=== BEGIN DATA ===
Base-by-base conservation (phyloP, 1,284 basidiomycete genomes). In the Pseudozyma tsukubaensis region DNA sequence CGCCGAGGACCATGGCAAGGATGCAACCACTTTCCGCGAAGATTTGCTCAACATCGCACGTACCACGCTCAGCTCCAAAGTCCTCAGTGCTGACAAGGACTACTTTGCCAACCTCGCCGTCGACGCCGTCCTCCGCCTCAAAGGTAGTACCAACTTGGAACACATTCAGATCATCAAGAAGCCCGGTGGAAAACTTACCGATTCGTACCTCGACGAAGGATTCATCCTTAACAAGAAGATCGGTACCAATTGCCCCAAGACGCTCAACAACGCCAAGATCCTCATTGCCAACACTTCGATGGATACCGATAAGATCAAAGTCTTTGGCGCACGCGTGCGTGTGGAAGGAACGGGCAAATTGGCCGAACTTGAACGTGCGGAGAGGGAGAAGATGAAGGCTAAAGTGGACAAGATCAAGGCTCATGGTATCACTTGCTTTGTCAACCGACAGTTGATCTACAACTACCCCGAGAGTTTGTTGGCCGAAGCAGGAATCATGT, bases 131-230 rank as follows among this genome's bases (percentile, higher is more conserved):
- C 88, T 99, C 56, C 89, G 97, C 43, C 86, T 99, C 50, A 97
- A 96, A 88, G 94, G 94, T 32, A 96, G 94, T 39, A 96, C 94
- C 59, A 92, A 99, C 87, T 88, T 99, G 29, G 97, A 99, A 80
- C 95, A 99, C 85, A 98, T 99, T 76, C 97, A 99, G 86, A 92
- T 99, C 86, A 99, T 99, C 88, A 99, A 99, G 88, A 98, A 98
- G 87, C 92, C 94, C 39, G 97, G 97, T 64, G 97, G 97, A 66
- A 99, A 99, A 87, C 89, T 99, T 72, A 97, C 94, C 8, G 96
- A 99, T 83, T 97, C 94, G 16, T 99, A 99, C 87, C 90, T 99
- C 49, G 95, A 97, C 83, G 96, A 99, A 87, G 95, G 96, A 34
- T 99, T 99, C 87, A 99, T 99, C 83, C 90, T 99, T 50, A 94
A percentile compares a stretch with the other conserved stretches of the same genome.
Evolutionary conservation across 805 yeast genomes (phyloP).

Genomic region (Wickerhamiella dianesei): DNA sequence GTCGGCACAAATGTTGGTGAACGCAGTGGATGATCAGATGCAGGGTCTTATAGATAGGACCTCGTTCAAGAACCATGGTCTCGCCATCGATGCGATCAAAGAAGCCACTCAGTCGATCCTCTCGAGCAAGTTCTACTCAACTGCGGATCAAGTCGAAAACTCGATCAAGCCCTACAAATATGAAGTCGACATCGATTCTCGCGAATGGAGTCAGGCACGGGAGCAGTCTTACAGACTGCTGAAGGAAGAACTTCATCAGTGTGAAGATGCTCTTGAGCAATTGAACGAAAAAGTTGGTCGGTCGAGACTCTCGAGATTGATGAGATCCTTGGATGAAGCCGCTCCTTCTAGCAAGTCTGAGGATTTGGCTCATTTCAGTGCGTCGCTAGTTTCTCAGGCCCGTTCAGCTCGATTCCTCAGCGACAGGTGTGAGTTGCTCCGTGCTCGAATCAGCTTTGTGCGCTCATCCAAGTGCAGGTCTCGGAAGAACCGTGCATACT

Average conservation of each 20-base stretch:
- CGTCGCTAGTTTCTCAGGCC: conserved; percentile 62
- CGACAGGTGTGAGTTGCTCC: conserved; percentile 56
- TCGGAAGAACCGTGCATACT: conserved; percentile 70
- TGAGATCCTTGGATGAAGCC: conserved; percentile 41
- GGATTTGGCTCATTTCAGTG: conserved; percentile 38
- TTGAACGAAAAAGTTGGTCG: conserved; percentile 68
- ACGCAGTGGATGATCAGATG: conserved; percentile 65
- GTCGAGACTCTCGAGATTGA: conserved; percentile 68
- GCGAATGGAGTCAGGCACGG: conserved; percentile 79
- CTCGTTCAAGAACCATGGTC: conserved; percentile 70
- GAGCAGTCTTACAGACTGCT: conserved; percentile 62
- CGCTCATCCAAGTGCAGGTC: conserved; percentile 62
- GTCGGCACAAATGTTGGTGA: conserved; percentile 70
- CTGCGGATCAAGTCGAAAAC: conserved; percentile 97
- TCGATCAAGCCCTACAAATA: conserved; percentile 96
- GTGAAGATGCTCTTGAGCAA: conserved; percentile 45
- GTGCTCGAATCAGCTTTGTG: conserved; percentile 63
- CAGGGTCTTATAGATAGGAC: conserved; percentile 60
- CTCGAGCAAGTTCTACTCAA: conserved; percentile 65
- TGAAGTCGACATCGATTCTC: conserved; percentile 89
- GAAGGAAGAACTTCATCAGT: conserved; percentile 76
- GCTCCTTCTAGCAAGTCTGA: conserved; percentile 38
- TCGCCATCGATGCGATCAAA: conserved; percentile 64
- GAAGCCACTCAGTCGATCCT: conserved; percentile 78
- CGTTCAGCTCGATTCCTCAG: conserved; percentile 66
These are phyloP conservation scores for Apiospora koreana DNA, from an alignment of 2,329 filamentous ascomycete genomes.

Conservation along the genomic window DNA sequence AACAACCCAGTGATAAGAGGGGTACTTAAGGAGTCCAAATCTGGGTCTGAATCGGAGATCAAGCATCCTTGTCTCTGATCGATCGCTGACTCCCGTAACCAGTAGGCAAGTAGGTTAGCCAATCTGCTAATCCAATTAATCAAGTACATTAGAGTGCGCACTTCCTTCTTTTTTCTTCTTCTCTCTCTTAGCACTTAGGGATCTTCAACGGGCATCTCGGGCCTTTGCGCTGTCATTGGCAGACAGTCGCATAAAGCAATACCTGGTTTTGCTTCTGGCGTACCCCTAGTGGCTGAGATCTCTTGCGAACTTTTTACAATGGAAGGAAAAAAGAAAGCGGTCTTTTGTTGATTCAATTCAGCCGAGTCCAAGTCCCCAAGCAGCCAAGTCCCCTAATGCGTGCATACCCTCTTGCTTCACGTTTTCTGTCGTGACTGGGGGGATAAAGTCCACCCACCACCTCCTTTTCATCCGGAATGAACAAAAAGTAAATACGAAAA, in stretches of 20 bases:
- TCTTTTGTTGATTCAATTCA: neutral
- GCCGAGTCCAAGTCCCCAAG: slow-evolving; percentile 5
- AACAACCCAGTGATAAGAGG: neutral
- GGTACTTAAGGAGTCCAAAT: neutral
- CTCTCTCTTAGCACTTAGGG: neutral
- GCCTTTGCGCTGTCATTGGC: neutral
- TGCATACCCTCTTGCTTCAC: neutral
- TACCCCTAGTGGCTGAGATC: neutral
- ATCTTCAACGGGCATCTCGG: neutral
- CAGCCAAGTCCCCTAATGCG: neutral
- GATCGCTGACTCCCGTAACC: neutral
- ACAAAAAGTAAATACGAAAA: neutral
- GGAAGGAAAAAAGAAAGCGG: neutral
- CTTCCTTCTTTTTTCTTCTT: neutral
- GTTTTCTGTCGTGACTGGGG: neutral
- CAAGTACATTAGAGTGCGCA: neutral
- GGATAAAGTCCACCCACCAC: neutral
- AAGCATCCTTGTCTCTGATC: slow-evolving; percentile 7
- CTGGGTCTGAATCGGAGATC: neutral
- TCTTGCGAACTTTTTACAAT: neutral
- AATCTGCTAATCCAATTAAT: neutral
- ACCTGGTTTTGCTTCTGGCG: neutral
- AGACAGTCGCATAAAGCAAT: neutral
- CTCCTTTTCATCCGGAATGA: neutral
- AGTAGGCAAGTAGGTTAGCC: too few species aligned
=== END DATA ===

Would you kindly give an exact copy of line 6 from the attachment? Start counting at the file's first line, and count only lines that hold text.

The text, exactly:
- T 99, C 86, A 99, T 99, C 88, A 99, A 99, G 88, A 98, A 98